res_arr[2][i]=math.init_intensity*math.diffraction(slit1, res_arr[0][i]*grid, math.l);
res_arr[3][i]=math.minimum_intensity*math.diffraction(slit1, res_arr[0][i]*grid, math.l);
res_arr[4][i]=math.init_intensity*math.interference(slit1,slit2, res_arr[0][i]*grid, math.l);
double minimumInterference = res_arr[4][i]*math.minimum_intensity/math.init_intensity;
double i_max = res_arr[2][i]*res_arr[4][i]/math.init_intensity;
double i_min_reverse=res_arr[3][i]*(math.minimum_intensity+minimumInterference*(-1))/math.minimum_intensity;
res_arr[1][i] = i_max*(res_arr[4][i]/math.init_intensity)+i_min_reverse*(1-res_arr[4][i]/math.init_intensity);

In this method, we could not find an appropriate function or method that can be substituted, so we approached it with an alternative method. A more accurate simulation will be possible if an exact equation that can be substituted for or is determined.

f. Error Analysis

  1. Errors in alignment of laser light source, slit, and screen

Diagram

Description automatically generated

Fig. 19 Schematic diagram showing misalignment of laser light source, slit, and screen.

Theoretically, the laser light source, the slit and the screen should be aligned perfectly vertically. However, it cannot be sorted that way in practice, and an error occurs here. In reality, a misalignment error occurs as shown in Fig. 19. From the experimental results in Fig. 11, it can be seen that the second floor, located to the left and right of the first floor, is not symmetrical with respect to the center. In other words, the distance between the first floor and the second floor on the left is greater or less than the distance between the second floor on the right. This error can be interpreted as a phenomenon that occurs because the alignment of the light source, the slit, and the screen is not perfect.

2. Error in twisting between double slit and laser light source

In the process of fixing the double slit to the laser light source, there may be a case where the double slit deviates from the center of the laser light source. In this case, the intensity of the measured light may be weakened or the diffraction pattern may be shifted in parallel to the left or right.

Fig. 20 Twisting between double slit and laser light source

Also, tape was used in the process of fixing the double slit. Therefore, distortion may occur as shown in Figure 13 above at the bottom. In this case, the interference fringes formed on the screen are not horizontal. If the interference fringe is out of the horizontal, the optical sensor will deviate from the interference fringe and the measured value will be distorted when the measurement is made in the measuring instrument.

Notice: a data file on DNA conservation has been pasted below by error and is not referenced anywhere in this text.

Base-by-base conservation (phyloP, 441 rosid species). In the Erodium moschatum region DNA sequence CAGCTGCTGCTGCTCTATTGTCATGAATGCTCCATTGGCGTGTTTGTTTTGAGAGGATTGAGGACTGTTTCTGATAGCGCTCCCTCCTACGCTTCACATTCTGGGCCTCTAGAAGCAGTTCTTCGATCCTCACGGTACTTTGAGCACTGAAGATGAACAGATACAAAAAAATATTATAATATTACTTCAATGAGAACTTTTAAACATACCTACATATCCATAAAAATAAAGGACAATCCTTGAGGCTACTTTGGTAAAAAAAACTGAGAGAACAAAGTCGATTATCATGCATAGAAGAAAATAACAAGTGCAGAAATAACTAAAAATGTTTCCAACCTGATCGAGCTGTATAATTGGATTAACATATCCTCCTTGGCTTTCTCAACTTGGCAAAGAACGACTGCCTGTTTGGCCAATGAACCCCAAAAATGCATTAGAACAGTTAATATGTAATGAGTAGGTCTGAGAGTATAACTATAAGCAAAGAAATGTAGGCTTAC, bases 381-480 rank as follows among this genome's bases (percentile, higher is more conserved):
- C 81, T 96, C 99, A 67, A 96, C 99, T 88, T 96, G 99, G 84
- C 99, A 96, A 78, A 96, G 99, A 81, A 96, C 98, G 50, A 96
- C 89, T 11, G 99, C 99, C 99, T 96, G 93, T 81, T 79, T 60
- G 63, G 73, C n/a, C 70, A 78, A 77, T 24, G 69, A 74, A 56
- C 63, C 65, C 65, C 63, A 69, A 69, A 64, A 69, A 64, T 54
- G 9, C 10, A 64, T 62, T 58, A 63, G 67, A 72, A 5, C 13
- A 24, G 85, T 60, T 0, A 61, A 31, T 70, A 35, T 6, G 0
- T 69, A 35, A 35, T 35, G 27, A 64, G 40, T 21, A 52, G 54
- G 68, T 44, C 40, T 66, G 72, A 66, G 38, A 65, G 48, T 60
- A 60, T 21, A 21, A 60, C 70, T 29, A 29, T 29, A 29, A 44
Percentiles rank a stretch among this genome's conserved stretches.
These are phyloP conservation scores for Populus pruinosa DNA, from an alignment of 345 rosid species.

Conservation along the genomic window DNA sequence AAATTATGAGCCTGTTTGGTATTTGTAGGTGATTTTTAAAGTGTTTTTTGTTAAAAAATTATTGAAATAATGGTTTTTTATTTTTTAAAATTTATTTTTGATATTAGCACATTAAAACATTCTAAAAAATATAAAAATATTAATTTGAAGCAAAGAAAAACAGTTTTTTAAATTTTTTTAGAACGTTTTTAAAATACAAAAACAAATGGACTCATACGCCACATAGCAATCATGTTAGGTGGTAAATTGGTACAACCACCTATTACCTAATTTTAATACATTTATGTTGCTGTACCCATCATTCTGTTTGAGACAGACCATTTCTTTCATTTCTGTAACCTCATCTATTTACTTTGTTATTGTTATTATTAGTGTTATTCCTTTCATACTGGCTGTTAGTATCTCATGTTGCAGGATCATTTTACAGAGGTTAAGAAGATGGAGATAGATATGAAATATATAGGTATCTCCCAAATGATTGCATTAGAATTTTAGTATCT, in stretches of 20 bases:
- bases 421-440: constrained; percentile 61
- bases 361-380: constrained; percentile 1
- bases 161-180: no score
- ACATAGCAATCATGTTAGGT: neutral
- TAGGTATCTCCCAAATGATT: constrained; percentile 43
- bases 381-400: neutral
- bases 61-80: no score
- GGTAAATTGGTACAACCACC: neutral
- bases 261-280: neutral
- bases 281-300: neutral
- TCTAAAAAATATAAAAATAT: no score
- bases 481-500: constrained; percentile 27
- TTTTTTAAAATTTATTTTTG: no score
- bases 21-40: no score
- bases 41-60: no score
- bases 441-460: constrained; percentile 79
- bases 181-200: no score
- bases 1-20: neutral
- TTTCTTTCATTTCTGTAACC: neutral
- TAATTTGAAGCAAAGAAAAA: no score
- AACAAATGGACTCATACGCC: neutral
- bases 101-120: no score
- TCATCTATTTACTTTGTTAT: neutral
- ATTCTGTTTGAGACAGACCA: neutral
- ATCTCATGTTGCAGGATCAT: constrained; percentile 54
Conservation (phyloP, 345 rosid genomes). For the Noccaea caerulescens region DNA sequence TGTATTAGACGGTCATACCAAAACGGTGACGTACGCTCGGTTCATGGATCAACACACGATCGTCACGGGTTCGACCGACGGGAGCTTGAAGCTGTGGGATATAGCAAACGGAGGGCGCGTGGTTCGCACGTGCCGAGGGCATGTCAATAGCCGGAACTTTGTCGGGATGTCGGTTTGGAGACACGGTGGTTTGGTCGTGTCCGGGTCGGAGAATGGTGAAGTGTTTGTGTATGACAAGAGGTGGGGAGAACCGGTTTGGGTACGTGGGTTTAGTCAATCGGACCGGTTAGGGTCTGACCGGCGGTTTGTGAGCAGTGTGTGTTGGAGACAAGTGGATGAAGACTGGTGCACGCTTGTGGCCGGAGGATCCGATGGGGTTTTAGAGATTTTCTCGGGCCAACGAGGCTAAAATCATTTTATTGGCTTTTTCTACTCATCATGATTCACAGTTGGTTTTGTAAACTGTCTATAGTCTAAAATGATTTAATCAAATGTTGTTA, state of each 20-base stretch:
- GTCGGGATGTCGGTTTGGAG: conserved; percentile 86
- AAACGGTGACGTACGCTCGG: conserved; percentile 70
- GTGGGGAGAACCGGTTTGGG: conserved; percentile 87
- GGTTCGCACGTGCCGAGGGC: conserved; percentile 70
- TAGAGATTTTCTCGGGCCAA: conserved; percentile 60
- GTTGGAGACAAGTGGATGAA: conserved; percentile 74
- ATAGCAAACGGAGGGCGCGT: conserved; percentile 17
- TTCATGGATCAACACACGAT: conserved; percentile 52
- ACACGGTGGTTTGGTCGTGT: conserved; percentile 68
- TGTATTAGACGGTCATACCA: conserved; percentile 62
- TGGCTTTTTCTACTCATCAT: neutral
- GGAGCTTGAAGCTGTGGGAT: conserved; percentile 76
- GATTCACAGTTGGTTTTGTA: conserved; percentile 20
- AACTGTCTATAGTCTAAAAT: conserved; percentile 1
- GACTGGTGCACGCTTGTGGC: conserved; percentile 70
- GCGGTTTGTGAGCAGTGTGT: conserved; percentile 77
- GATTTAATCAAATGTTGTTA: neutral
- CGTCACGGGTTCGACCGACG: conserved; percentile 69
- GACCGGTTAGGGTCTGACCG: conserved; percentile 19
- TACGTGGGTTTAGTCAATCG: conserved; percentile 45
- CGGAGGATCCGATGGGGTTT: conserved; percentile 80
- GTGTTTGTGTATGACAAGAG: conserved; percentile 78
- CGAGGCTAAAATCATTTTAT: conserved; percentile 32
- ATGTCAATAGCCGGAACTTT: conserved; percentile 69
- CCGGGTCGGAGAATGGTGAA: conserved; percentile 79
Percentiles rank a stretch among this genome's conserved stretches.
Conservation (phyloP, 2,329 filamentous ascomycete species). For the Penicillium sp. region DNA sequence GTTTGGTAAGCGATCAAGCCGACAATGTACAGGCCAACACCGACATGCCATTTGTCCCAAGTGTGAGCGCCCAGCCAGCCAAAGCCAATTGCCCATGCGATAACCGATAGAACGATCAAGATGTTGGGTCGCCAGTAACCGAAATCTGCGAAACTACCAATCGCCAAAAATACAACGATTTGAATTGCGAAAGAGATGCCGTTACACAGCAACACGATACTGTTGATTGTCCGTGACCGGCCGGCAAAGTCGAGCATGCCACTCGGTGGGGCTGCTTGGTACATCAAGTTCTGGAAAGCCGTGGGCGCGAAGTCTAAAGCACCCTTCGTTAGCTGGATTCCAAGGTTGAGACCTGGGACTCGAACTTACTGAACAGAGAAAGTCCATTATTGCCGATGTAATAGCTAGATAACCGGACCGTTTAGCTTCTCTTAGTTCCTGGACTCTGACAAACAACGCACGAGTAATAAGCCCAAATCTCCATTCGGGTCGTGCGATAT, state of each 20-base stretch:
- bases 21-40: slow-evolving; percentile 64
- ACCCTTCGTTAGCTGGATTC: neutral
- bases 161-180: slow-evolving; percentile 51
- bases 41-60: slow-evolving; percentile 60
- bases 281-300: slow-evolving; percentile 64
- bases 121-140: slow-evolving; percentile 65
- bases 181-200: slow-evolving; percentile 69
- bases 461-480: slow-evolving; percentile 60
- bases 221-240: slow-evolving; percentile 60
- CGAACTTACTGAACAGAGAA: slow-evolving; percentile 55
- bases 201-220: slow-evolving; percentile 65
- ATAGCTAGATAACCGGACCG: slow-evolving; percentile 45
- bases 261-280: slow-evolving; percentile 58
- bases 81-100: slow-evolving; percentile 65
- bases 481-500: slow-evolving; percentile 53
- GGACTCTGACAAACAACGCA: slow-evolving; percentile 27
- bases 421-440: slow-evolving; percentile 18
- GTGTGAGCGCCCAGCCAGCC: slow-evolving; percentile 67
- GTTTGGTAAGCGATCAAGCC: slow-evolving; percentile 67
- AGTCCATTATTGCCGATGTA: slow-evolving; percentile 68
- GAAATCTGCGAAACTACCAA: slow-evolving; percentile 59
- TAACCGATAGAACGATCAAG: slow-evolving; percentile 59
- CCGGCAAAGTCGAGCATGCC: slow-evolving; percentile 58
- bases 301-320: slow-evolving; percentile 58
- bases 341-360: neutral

3. Horizontal distortion between interference fringe and measuring instrument

The double slit generating the interference fringe and the optical sensor meter were placed on the same floor. It is difficult to say that the floor of a general home is perfectly horizontal at a distance of up to 2m. As a result, the optical sensor cannot accurately scan the diffraction pattern and scans at an angle. This factor will also contribute to making the left and right second floors asymmetric with respect to the first floor. However, this result is a cause that the intensity of the second floor on the left and the right is different, and the location of the peak cannot be changed.

g. Conclusions

First, using the apparatus made using arduinos, light sensors, and various electronic parts, I have successfully observed the interference pattern of light and proved the wave nature of light. Moreover, I was able to measure the coherence of light. Second, I’ve successfully calculated the wavelength of the laser source as 430nm using equation 4. However, due to error sources 1) Alignment of laser light source, slit, and screen(Fig 19) 2) Twisting between double slit and laser light source (Fig 20) the empirical value of the laser was not exactly the same with the theoretical value. Lastly, I’ve proved that if the slit-optical sensor distance increased, the interference fringe spacing also increased.

In order to eliminate these error factors, I’ve coded a simulation program using Java to find out the coherent and incoherent patterns and found out the intensity Max and Min patterns. In the future, I want to use the gap between slits as the variable and design an apparatus that automatically changes the gap between the slits.

Reference

1. Heavens, O. S.; Ditchburn, R. W. (1991). Insight into Optics. John Wiley & Sons. ISBN 978-0-471-92769-3.

2. Born, M.; Wolf, E. (1999). Principles of Optics. Cambridge University Press. ISBN 978-0-521-64222-4.

3. Mason, P. (1981). The Light Fantastic. Penguin Books. ISBN 978-0-14-006129-1.

4. Young, T. (1807). A Course of Lectures on Natural Philosophy and the Mechanical Arts. Vol. 1. William Savage. Lecture 39, pp. 463–464. doi:10.5962/bhl.title.22458.

5. Rothman, T. (2003). Everything’s Relative and Other Fables in Science and Technology. John Wiley & Sons. ISBN 978-0-471-20257-8.

6. Young, T. (1802). “The Bakerian Lecture: On the Theory of Light and Colours”. Philosophical Transactions of the Royal Society of London. 92: 12–48. JSTOR 107113. doi:10.1098/rstl.1802.0004.

7. “Thomas Young’s experiment”. www.cavendishscience.org. retrieved 2017-07-23.

8. Veritasium (2013-02-19), The Original Double Slit Experiment, retrieved 2017-07-23